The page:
As a fourteen-year-old girl in small-town Montana, you’d expect experiences such as…
1. having to sit on pillows to see over the steering wheel because yes, you did in fact have your driver’s license that young;
2. going to Yellowstone National Park on field trips and spotting wolves (bears were more common and less exciting);
3. having the entire school (& town) shut down when the basketball team made it to state championships.
Of course these things happened to me and if given more than a few seconds of thought, seem likely as a typical high school experience for anyone in the small town of Three Forks, MT (pop: 1800). However, as the local paper reminisced in this month’s issue of “The Lewis and Clark Journal”, I also managed to spend much of my high school career studying…Beetles (yes, two “e’s”).
Hypothesis: Beetles are Indicators of Riparian Areas
I ran across the above newspaper article while at my parents’ this past holiday season, and the potent smell of propylene glycol overwhelmed my senses. You’ve probably seen propylene glycol as an ingredient listed on any number of common foods, but wouldn’t you know it has more than one application as it comes in quite handy for slowly killing and preserving beetles that fall unknowingly to their death.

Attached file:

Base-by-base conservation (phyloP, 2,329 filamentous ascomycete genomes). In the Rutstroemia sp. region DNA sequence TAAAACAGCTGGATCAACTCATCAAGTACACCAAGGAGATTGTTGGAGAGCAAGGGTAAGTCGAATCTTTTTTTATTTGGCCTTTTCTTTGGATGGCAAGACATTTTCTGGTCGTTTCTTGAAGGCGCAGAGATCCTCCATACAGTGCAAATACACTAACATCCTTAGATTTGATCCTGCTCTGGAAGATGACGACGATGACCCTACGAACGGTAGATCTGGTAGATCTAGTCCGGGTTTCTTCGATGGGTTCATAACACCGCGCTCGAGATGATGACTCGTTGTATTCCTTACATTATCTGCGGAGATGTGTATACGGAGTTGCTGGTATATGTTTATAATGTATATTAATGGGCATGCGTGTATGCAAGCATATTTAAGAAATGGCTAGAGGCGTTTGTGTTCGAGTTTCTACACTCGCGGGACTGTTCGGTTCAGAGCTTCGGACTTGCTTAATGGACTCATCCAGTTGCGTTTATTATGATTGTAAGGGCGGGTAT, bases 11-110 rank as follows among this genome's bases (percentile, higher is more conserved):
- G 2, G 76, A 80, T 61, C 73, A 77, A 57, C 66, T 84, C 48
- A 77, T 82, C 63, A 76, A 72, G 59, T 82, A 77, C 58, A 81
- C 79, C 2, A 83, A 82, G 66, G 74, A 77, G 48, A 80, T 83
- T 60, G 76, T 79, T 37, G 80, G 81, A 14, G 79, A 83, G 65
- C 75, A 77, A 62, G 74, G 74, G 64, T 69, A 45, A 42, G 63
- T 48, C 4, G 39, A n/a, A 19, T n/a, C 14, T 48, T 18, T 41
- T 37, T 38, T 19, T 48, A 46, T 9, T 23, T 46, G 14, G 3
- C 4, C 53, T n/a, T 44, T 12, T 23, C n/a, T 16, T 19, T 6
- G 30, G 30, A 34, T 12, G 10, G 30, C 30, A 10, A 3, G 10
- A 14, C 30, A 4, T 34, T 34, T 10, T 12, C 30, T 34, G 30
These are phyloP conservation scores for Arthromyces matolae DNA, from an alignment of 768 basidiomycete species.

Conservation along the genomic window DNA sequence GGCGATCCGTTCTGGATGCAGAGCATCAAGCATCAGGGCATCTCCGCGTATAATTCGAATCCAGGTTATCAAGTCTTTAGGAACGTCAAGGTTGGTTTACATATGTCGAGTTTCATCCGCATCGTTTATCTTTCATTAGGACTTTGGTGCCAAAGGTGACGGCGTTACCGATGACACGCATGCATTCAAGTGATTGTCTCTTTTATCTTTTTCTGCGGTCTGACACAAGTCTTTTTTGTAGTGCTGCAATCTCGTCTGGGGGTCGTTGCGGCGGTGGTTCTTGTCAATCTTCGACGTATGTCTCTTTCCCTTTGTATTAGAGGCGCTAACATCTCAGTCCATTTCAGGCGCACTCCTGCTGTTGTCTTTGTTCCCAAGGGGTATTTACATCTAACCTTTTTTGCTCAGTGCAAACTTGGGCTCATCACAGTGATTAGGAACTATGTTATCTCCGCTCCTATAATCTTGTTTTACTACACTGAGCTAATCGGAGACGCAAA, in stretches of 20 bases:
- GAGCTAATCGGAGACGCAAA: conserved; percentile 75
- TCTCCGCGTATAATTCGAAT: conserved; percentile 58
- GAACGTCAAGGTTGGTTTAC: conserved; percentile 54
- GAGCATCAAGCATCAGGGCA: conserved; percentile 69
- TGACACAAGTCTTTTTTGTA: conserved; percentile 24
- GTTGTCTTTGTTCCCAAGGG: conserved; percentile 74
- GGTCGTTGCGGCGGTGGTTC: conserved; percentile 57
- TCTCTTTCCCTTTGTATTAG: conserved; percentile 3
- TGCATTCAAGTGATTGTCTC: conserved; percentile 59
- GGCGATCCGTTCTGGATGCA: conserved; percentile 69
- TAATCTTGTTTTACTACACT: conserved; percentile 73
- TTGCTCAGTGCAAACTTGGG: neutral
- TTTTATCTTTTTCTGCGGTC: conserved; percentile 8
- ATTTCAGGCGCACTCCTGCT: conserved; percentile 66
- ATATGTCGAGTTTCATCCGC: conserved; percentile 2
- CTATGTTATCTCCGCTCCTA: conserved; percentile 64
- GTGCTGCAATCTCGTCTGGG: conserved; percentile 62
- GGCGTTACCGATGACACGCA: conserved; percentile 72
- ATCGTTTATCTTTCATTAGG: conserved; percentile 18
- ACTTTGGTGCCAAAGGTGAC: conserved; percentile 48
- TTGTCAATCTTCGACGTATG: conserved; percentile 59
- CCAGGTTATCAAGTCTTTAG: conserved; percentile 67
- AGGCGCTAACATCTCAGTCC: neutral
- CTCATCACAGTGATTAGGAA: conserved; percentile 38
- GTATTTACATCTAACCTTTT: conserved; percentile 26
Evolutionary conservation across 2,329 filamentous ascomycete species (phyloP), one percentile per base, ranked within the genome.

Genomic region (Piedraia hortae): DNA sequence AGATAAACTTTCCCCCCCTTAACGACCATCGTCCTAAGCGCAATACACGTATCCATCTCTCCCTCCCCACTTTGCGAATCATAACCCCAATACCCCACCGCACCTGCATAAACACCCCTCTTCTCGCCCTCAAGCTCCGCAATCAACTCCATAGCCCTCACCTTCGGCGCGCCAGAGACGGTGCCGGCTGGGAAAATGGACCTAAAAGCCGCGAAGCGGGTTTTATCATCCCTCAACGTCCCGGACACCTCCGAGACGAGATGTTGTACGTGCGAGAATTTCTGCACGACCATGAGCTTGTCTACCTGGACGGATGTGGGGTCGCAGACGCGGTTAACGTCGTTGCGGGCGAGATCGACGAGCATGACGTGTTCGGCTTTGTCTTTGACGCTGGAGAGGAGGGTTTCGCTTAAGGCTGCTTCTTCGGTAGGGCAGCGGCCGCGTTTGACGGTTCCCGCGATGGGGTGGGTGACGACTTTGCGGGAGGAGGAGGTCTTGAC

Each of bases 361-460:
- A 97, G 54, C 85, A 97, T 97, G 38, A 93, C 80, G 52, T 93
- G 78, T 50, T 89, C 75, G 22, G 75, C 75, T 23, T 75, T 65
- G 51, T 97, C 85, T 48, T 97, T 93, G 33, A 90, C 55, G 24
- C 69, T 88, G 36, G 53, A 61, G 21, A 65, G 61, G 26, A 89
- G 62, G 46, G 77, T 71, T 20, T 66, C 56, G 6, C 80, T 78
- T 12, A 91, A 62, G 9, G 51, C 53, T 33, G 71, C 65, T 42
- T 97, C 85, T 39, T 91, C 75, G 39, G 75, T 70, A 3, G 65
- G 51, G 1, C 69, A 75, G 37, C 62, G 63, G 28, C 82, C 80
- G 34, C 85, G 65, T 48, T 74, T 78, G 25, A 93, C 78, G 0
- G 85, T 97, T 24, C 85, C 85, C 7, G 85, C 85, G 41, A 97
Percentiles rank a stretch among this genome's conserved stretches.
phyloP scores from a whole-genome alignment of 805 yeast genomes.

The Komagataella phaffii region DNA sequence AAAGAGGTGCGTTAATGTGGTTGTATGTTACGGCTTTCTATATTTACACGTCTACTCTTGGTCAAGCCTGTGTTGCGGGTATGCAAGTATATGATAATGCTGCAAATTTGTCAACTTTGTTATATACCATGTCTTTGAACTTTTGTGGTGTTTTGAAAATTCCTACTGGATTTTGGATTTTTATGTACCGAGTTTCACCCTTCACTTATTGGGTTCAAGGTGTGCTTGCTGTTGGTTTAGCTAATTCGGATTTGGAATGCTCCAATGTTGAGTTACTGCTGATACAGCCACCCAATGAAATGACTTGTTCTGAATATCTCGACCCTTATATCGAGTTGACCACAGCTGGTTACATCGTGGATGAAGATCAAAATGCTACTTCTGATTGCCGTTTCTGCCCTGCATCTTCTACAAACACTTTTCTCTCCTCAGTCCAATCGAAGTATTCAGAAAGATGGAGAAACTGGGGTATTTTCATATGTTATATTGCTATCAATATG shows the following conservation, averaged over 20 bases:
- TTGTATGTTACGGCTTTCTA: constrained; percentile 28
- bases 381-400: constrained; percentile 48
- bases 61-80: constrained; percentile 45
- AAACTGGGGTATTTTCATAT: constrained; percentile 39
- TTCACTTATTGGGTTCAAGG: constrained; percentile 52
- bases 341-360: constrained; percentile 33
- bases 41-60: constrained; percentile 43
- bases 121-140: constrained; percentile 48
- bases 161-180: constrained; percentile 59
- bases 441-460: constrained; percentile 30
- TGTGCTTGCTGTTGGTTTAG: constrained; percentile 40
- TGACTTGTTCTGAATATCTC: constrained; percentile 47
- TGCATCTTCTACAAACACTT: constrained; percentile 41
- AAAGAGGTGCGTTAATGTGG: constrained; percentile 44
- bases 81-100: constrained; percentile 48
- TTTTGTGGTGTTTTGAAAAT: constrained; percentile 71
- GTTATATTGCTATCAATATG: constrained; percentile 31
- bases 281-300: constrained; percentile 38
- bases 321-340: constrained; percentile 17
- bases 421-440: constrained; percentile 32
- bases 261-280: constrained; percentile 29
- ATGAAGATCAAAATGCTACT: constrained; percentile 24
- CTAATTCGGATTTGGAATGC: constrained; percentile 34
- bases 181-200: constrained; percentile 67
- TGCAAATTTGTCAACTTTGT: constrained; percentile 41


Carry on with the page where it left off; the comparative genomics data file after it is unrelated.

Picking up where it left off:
Looking back on my 4-year beetle study, grant, and ultimate goal to prove that one of the most diverse species on this planet could help us define where the watershed ends/begins seems bizarre, random, and extremely ambitious. But at the time, it was a project that I dove head strong into and it just made sense.
Living in Three Forks, the headwaters of the Missouri River, the boundaries of riparian areas – essentially watershed – is a pretty tense topic when it comes to environmentalists, ranchers, farmers, and miners. The ribbons of life that frame the rivers host a diverse array of plant and animal species, but at the time there was not one single species that could be a consistent indicator of a riparian boundary. So, after visiting a Coleopterist professor at nearby MSU, I decided to see if we could discover an indicator in the beetle world.
The study quickly unravelled into a monstrous undertaking, including weekly treks (mom in tow) to swampy willows in the summer heat, draining buckets of dead beetles (and other unsuspecting characters such as rats, gophers…) into labeled grocery bags, which were then tossed into the freezer for later analysis and pinning.
If you’ve ever stared for hours under a microscope to identify a certain bug species and then carefully pinned them (just in the right spot so as not to crush them) for display in sterile wooden cases, you understand the amount of patience (ahem, pain) involved. Yes, again, this was a high school project.
Did I prove my hypothesis? Well, I certainly found “trends” that I could show were “early evidence” of such a theory. I also left plenty of frozen propylene glycol drugged beetles in my parents’ freezer for the next scientist to pick up where I left off.
What crazy projects did you do in high school?